The Baltimore Oriole The rich, whistling song of the Baltimore Oriole, echoing from treetops near homes and parks, is a sweet herald of spring in eastern North America. Look way up to find these singers: the male’s brilliant orange plumage blazes from high branches like a torch.
American orioles are in the same family as blackbirds and meadowlarks. Baltimore Orioles got their name from their bold orange-and-black plumage: they sport the same colors as the heraldic crest of England’s Baltimore family (who also gave their name to Maryland’s largest city).
Baltimore Oriole forages by searching for insects among the foliage of trees and shrubs. Sometimes they fly out to catch insects in midair and especially like caterpillars, including hairy types avoided by many birds. They will visits flowers for nectar, and will come to sugar-water feeders as well as come to pieces of fruit put out on feeders. Baltimore Orioles sometimes use their slender beaks to feed in an unusual way, called “gaping”: they stab the closed bill into soft fruits, and then open their mouths to cut a juicy swath from which they drink with their brushy-tipped tongues. They have 4-5, sometimes 3-6 eggs. The eggs are bluish white to pale gray, with brown and black markings concentrated at larger end. Incubation is by female, for about 12-14 days. Both parents feed the nestlings and the young leave nest about 12-14 days after hatching. A male sings to defend nesting territory. In courtship, a male will face a female and stretch upright, and then bow deeply with tail spread and wings partly open. Nest site is in tall deciduous tree, placed near the end of a slender drooping branch, usually 20-30' above the ground but can be 6-60' up or higher. Nest (built by the female, sometimes with help from the male) is a hanging pouch, with its rim firmly attached to a branch. The nest is tightly woven of plant fibers, strips of bark, grapevines, grass, yarn or string, The inside is lined with fine grass, plant down and hair. (I hope animal hair!) Some orioles will take up to 12 days to construct their pendulous sac-shaped nest. This precarious placement keeps the eggs and babies relatively safe from climbing predators and other nest robbers.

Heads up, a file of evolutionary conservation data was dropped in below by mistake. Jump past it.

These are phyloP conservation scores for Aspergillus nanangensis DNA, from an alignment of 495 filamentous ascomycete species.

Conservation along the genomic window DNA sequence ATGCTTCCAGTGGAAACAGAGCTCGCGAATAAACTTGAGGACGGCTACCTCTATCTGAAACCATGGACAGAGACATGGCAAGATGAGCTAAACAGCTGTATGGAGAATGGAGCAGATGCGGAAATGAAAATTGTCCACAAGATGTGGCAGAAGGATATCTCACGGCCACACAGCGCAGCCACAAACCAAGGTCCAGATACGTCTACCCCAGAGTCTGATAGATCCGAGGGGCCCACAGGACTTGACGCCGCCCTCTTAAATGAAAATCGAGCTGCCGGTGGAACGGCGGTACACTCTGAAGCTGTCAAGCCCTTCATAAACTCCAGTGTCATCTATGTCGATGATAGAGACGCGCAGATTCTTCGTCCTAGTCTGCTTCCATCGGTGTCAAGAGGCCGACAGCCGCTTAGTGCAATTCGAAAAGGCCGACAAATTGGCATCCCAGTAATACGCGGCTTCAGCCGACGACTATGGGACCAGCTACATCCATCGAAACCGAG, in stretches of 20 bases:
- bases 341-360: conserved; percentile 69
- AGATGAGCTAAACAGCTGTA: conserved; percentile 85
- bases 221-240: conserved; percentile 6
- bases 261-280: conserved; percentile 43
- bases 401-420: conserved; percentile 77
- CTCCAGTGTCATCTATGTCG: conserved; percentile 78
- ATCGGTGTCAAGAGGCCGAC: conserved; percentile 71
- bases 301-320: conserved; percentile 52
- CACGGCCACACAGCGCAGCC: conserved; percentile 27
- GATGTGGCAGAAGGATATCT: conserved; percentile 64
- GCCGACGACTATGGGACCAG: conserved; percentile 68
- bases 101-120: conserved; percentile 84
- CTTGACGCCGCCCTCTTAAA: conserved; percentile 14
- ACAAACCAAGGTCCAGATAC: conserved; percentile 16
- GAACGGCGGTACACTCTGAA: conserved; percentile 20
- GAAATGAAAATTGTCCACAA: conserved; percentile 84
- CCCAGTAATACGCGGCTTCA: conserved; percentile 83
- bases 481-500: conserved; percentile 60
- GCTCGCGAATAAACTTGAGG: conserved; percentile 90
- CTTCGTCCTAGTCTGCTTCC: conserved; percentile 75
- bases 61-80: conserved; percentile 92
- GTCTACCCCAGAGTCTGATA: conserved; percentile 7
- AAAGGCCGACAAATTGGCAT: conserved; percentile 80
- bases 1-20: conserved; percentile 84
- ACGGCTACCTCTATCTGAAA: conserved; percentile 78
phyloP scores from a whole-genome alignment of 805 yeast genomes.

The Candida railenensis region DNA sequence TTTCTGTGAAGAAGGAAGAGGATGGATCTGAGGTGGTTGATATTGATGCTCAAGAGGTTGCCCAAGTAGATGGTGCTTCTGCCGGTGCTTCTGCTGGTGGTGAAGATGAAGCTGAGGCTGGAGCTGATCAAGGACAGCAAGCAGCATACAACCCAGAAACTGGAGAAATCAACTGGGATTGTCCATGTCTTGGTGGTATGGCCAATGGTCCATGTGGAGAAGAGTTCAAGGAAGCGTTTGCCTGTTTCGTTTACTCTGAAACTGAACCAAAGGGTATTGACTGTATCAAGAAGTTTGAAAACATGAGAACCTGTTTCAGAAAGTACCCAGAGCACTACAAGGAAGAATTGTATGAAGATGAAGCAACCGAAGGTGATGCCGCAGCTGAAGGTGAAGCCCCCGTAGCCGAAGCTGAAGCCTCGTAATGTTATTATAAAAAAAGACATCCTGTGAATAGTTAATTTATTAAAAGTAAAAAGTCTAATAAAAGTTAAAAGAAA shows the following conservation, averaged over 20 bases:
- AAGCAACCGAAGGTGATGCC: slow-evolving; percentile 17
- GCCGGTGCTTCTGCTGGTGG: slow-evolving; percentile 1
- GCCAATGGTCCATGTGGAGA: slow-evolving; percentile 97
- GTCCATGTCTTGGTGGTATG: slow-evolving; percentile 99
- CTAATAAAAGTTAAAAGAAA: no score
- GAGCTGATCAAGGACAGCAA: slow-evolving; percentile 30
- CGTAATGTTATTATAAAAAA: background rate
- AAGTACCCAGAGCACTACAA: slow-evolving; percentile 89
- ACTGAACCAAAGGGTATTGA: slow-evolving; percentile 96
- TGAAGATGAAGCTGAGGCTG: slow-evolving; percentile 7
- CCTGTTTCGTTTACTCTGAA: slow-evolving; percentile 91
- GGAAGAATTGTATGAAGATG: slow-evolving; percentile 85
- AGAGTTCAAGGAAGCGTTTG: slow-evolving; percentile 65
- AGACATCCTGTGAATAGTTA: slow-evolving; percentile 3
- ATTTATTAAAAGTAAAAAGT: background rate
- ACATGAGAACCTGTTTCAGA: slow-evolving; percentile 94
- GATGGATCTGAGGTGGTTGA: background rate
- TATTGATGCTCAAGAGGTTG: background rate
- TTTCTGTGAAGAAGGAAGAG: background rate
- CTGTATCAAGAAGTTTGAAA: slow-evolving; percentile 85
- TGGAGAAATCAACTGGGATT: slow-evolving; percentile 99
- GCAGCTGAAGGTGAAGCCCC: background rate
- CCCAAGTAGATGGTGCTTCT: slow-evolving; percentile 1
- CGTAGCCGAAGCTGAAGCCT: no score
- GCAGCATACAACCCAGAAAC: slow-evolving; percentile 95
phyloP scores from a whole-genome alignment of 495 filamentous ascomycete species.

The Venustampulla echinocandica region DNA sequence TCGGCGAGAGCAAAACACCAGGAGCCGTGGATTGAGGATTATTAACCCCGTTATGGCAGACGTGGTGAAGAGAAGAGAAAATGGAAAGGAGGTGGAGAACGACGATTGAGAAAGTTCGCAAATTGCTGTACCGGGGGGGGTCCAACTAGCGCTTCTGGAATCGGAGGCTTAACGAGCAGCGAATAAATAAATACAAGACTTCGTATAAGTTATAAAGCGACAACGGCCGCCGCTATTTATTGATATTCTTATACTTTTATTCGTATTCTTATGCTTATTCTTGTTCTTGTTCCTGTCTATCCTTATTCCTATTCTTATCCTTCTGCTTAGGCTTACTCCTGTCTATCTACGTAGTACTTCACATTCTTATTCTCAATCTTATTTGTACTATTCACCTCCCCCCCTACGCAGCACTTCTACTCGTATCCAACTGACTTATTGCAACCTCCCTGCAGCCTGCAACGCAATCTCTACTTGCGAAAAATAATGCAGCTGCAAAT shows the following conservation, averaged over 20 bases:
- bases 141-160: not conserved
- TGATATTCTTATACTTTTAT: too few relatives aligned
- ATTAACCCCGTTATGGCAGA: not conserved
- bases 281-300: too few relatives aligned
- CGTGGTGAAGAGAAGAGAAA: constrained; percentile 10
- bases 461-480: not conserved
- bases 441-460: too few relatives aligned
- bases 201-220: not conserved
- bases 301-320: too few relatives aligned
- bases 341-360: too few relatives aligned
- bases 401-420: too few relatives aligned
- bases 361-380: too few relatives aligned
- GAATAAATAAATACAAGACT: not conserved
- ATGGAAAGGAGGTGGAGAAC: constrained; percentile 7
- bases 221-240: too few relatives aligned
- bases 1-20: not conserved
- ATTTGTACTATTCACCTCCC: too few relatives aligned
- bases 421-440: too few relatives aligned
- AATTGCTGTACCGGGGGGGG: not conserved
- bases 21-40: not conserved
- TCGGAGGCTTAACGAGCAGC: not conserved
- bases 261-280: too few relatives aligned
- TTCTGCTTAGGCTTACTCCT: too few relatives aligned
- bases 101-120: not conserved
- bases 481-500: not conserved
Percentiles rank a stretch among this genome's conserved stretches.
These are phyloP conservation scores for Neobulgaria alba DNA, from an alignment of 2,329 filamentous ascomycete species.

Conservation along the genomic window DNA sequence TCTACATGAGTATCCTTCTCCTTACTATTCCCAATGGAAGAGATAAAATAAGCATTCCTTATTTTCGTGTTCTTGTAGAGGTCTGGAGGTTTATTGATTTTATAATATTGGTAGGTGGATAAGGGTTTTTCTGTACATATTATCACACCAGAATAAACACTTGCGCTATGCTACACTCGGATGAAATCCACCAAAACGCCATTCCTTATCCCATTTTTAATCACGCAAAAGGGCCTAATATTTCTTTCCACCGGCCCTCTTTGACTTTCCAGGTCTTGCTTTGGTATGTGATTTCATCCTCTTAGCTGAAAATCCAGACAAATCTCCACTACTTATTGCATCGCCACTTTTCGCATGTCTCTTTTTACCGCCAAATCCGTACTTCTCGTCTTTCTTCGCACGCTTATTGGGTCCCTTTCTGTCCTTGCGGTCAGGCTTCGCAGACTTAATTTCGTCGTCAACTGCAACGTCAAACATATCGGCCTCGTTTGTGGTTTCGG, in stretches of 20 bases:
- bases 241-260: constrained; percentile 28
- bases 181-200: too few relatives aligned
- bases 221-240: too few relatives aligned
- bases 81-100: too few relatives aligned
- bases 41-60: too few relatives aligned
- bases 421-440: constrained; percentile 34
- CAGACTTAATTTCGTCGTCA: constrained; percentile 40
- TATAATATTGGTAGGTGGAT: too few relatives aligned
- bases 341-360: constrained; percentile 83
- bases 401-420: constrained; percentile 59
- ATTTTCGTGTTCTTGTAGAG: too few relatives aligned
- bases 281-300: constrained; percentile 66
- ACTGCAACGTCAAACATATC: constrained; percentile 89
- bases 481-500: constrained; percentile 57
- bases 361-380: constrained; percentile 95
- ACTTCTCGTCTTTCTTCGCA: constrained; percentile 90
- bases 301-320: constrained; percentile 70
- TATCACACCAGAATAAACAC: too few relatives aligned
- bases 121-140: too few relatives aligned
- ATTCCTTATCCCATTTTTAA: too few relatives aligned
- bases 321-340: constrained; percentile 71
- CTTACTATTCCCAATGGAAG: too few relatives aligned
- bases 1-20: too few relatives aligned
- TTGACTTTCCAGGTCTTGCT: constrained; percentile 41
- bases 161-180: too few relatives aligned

Young male Baltimore Orioles do not molt into bright-orange adult plumage until the fall of their second year. Still, a few first-year males in drab, female-like plumage succeed in attracting a mate and raising young. Females become deeper orange with every molt; some older females are almost as bright orange as males.
Orioles spend their winters in Mexico and Central and South America, where they can find a steady source of insects, fruit and nectar. Then they migrate north to nest in early spring. Your chance to see orioles doesn’t last long, because most start to migrate south in August. It’s a thrill to see these beautiful and sometimes elusive songbirds. Whether you spot them for just a day or are lucky enough to have them visit